tapestry action event caveat when using persistent state

tapestry5 is a wonderful web development framework. It is very powerful and gives great help when building web applications. However, there is a little snag which I have been bitten by twice already…

There is a lot of magic going on in the background. You can wrote some code which reacts to an “action” event, typically by clicking on a link.

The template would look like

<t:actionlink t:id="add">delete</t:actionlink>

And the code would be

Object onActionFromAdd()
{
    // do your magic, possibly returning a link
}

All very simple, but in many cases you need to have some more information when the link is fired. In most cases, this can be done by keeping some persistent state. While this has the disadvantage that a session will be required, it has the advantage that the state does not need to be sent to/received from the client side, requiring coercers and/or converters to be written. In some cases the serialization is simply problematic.

This works nicely, but fails totally when the action is embedded in a loop component. The persistent state is stored in the session based on the component nesting of your page. There is no distinction made between the iterations in a loop. When using persitent state, you will allways be working on the last instace in the loop.

This means that the state can only be correctly referred to when the context parameter is used.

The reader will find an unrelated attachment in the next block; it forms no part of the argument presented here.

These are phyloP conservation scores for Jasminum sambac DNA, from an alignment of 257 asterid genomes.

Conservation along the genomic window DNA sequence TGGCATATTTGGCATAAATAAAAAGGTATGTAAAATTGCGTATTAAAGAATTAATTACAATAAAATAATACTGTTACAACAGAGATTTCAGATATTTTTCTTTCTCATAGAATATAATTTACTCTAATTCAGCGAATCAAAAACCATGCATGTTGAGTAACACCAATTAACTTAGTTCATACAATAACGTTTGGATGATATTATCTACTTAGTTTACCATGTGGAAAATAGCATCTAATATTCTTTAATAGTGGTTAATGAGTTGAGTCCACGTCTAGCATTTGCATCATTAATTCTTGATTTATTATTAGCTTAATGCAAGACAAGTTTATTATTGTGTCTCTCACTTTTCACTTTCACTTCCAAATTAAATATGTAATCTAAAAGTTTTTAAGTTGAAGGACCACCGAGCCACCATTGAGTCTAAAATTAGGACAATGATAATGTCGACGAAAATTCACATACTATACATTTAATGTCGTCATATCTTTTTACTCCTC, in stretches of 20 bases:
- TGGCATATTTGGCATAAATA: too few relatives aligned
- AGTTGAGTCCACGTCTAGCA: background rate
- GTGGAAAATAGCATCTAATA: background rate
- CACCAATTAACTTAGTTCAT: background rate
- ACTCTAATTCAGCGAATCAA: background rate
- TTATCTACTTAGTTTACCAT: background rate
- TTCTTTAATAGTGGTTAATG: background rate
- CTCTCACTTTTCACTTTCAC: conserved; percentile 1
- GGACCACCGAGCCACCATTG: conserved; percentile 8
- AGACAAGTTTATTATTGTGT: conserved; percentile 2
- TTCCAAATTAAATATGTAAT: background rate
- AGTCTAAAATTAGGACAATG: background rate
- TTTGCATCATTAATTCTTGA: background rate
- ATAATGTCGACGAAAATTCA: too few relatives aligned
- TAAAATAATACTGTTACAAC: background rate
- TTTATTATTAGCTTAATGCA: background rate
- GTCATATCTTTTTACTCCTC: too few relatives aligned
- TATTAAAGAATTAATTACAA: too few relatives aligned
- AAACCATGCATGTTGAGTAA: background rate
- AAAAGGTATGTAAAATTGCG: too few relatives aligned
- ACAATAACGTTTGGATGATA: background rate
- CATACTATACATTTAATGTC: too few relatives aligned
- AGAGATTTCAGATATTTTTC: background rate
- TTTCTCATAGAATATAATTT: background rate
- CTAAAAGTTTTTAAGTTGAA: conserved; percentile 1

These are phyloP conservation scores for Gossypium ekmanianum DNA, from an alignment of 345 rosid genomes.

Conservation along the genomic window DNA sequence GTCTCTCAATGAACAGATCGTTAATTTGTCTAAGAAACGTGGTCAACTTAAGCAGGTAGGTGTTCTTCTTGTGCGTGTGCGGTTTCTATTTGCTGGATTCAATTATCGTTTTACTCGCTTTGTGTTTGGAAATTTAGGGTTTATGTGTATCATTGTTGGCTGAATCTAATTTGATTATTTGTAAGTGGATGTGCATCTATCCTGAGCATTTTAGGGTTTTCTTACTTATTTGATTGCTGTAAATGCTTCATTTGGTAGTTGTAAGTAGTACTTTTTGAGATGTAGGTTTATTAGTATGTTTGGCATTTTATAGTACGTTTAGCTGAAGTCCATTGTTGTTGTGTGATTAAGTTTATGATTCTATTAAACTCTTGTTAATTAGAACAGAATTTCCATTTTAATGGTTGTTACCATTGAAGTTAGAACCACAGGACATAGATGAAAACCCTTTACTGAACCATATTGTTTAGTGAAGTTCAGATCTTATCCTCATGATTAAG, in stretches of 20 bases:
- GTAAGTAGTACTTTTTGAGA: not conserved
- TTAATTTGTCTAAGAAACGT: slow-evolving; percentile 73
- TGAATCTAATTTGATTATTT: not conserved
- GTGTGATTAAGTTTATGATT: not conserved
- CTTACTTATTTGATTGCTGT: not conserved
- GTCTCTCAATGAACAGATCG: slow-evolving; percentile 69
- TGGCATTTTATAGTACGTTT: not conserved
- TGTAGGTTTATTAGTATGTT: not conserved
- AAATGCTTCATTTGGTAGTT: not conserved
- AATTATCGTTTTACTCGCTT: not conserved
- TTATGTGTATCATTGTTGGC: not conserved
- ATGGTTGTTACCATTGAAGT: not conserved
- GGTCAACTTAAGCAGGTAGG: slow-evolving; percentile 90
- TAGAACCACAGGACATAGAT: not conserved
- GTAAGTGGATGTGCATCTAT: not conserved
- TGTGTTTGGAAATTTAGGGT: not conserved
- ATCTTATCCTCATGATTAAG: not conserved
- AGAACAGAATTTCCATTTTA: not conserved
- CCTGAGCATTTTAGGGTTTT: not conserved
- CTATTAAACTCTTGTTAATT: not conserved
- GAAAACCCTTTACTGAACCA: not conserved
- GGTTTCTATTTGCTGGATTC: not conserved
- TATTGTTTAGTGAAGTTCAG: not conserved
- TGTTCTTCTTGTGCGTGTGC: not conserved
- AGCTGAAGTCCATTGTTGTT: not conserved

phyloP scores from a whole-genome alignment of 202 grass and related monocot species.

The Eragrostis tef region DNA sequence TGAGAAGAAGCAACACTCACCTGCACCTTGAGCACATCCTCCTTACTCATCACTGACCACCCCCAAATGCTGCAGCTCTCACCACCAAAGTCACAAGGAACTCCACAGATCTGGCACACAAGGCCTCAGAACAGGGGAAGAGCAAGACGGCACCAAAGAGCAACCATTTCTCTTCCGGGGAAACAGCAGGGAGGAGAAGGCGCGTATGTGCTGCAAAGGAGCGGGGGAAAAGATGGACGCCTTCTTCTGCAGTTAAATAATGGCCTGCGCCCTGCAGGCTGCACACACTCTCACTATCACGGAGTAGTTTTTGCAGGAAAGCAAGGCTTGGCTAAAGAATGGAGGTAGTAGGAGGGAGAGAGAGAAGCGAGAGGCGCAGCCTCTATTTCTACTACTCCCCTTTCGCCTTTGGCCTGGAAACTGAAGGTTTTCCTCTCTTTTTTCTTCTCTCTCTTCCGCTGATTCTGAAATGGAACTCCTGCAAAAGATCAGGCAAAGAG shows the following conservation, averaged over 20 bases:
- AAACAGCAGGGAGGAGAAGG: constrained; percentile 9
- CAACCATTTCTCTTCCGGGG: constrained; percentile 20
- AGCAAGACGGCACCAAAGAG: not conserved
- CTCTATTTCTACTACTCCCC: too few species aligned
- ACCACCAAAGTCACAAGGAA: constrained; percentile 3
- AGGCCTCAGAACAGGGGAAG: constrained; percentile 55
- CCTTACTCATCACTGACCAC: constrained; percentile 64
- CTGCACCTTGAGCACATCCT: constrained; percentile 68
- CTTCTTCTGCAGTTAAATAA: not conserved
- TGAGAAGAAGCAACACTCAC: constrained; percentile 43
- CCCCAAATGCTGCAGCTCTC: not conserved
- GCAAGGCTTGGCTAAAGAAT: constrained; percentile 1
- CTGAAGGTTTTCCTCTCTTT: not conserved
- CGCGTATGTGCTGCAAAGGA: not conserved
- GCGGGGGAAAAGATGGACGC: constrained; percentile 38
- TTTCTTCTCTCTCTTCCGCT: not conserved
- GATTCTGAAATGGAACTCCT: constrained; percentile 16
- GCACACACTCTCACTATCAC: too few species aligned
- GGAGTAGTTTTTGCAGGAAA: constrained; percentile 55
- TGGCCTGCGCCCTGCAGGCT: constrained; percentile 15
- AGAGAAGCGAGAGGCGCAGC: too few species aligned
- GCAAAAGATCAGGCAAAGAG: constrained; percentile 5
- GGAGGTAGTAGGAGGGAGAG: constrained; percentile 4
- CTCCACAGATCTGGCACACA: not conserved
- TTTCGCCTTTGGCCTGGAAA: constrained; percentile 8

<t:actionlink t:id="add" context="id">delete</t:actionlink>

Object onActionFromAdd( String id )
{
    // do your magic, possibly returning a link
}

The context can have any type (you may need to provide a coercer and converter).

The alternative is that you just use an id as context, and store the state in some kind of cache service. In that case the cache could be persisted. Unfortunately though, this requires some work. One way to do this would be using the following skeleton on the component which contains the actionlink components

@Inject
private MyCache cache;

Object onActionFromAdd( String contextId )
{
    MyCachedObject = cache.get( contextId );

    // do your magic, possibly returning a link
}

void beginRender()
{
    // ... for each of the iterations in the loop
    cache.put( new MyCachedObject( ... ) );
}

And the following code should be included in your application module (usually called AppModule) class.

public static MyCache buildMyCache()
{
    return new MyCacheImpl();
}

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